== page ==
The girls and I talk often about what we miss back in Texas. We reminisce about great friends, great places and the years we spent together there becoming a family.
There are so many great memories.
Here in Ohio we are starting from scratch. It's hard. The actual move was a lot of work, but beyond unpacking boxes, painting walls and arranging furniture, there is the work of building relationships.
I think that's tough for any family, but those who are tackling adoption issues in the midst of it, might need a little extra grace.
The other day someone mentioned a few things to me, a few things they didn't understand and didn't feel we were doing right.
In these situations I try very hard to see things from their perspective. I also try to make sure that what they are saying isn't something that I'm missing.
I have blind spots, people.
I have those areas in my life that I don't see as a problem, but actually are. Sometimes it takes someone coming alongside me and helping me see them before they become clear.
Sometimes people choose to do that in a loving way. Sometimes, not so much.
Regardless of how they choose to present it, it still needs to be addressed.
So I did what I always do in these situations, I take it to those who know me best, my girls.
We sat down and one by one I went through the areas that were presented to me. We talked over why we do things the way we do and how someone who has not walked our road might not understand. We pray about the issues and seek guidance in how to continue our journey, doing what we think is best for our family while respecting the opinions of others. It's a delicate balance. One I'm not overly good at, but I'm working on it.
There are a couple of very important lessons wrapped up in this process. First, I think it's helpful to consider what other people have to say. Sometimes the whole thing may be a misunderstanding or a difference of opinion, but sometimes, I've found, I may be wrong about something and need to be thankful for them bringing it to my attention.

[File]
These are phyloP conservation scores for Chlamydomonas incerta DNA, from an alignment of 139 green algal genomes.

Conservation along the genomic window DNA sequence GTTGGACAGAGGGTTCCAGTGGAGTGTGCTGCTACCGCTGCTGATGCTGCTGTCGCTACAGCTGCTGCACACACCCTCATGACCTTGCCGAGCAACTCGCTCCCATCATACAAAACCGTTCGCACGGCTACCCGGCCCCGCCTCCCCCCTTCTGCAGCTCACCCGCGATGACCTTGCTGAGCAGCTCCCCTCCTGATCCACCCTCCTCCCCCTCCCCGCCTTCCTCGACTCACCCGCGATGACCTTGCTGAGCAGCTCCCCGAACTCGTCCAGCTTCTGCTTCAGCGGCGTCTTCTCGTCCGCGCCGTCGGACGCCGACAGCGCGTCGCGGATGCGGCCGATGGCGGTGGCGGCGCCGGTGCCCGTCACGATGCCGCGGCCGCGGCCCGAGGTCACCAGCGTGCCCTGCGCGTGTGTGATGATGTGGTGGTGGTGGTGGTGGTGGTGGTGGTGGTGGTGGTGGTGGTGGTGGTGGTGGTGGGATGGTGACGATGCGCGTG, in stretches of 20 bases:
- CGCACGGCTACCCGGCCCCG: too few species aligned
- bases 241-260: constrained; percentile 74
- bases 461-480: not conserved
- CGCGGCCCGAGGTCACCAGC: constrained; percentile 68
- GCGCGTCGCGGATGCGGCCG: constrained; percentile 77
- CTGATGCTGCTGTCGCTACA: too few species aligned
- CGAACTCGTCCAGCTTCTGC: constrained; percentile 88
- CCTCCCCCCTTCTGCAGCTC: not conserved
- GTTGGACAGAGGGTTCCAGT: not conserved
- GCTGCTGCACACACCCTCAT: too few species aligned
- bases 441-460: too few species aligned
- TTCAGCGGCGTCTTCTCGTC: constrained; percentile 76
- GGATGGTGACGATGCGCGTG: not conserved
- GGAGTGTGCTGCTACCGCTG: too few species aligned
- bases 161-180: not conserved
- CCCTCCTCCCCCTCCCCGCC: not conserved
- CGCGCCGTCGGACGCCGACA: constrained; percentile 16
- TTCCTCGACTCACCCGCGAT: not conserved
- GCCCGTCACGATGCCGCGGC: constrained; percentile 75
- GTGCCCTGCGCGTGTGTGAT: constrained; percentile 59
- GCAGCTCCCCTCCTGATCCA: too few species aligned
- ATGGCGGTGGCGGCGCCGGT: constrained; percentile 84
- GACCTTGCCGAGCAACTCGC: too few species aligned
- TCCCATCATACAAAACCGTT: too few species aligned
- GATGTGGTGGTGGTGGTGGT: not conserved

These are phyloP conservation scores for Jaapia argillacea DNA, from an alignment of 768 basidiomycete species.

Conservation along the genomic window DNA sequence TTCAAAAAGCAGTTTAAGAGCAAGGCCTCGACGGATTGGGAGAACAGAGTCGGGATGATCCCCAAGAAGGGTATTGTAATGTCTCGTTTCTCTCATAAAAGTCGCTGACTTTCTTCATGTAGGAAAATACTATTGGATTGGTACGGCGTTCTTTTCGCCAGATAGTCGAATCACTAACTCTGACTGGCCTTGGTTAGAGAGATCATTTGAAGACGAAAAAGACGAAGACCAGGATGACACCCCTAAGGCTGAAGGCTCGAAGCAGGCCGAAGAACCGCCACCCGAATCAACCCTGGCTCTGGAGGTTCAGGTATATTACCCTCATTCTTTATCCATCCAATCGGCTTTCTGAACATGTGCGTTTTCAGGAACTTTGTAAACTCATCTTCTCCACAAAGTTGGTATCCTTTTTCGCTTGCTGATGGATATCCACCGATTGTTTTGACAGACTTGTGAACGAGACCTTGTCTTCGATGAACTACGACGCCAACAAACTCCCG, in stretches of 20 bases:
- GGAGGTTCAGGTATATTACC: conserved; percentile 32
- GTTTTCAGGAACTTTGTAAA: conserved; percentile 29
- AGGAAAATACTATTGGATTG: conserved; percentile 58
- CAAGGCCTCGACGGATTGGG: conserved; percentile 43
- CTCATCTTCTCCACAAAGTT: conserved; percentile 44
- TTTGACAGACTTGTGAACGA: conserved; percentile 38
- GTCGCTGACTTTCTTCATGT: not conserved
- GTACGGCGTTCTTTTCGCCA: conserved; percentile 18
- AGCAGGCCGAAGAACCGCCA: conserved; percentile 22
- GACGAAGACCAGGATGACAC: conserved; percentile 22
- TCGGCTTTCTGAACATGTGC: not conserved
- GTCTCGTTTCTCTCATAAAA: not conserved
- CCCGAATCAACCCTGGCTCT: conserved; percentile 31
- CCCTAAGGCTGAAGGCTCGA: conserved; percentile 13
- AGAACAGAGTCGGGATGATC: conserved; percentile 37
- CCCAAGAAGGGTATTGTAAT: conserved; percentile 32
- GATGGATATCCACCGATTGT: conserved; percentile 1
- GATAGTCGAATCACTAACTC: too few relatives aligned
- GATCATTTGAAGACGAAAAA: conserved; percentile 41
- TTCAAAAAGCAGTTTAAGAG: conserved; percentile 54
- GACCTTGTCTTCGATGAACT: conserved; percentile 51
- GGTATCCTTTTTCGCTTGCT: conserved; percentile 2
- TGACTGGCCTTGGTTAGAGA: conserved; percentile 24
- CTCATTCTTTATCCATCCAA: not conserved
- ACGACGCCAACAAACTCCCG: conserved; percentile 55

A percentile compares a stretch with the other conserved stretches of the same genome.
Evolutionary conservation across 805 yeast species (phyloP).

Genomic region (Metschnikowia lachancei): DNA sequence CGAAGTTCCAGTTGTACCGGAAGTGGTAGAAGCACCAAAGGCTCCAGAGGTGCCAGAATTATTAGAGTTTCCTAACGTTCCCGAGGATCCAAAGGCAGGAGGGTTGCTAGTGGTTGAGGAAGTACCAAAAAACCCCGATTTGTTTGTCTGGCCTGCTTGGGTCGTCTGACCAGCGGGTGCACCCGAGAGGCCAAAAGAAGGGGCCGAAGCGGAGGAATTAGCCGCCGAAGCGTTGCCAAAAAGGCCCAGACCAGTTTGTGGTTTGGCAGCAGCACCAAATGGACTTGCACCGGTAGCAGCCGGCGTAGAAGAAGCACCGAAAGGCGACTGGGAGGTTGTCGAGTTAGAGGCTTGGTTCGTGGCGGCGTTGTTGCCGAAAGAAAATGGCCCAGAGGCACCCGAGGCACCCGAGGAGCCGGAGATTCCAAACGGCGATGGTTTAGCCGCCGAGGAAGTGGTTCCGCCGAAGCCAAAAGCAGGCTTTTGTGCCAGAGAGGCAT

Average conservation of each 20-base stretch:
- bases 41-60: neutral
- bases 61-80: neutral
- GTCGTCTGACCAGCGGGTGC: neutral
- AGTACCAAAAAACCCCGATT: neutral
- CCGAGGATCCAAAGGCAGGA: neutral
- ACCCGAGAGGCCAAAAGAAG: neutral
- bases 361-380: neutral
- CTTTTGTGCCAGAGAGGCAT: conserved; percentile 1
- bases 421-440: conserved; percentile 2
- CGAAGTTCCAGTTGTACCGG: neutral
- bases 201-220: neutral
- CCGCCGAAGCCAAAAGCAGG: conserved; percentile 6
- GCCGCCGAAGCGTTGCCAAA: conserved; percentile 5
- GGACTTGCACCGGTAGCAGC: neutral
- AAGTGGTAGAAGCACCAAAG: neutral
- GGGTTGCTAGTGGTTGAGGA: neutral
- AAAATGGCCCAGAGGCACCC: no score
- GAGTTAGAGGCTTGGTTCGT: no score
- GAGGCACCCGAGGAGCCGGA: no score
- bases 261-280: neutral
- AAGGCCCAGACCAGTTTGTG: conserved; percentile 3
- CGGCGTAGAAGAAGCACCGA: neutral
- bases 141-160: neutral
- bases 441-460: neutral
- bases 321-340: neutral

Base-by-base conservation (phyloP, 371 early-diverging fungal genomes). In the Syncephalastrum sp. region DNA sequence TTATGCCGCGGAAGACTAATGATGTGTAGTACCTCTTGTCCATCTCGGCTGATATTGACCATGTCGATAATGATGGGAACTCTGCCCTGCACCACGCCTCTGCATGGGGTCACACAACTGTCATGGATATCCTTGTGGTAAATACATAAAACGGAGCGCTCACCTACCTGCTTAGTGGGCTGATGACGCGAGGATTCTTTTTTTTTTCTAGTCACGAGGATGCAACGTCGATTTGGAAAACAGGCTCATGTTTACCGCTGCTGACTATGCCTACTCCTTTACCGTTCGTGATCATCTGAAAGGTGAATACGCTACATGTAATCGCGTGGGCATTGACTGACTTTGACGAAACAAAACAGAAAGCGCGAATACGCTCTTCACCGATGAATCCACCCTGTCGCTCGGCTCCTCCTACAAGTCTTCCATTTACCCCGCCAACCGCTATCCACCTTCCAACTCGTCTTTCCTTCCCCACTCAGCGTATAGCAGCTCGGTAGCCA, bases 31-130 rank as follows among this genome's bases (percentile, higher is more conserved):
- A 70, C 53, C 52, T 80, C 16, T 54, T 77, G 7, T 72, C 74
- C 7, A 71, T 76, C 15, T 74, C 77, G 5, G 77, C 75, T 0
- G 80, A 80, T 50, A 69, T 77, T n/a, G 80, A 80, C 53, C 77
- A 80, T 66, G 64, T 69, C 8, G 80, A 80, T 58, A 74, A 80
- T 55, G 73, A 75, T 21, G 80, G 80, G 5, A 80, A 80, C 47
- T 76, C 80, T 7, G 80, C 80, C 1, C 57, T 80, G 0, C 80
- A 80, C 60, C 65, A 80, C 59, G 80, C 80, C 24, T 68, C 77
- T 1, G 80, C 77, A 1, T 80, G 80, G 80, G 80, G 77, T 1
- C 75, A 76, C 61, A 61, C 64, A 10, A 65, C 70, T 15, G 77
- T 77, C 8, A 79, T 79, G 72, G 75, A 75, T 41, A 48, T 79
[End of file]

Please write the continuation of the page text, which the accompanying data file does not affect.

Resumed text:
Also, situations like these are excellent teaching moments. My children are constantly watching my responses. I need to be mindful because how I respond to those around me is how they will respond, too. Should I let everything make me angry? Should I try to defend myself and give excuses? I don't like it when they respond that way to me, so I shouldn't be responding that way to others.
When faced with a critique, criticism or question about why we do something the way we do, I want to respond the same way each time. I want to respond in love.
Don't get me wrong, I have not gotten to the place where I respond lovingly every time. Like I said, this move has been a lesson in personal sanctification for me. I still get my feelings hurt. I still feel the need to defend. I still shed some tears (sometimes lots of tears). But each time I try to go straight to God with my prayers and petitions and allow Him to respond to me first, before responding to anyone else. Again, I don't always hit the mark on this one, but I'm trying.
If you're in the middle of an adoption journey, or any other hard journey that others might not understand, be careful. Sometimes others will have helpful things to say. Sometimes they might be completely off the mark. Either way, respond in love.
Be humble enough to admit if you've been wrong and gracious enough to be kind if they just don't understand.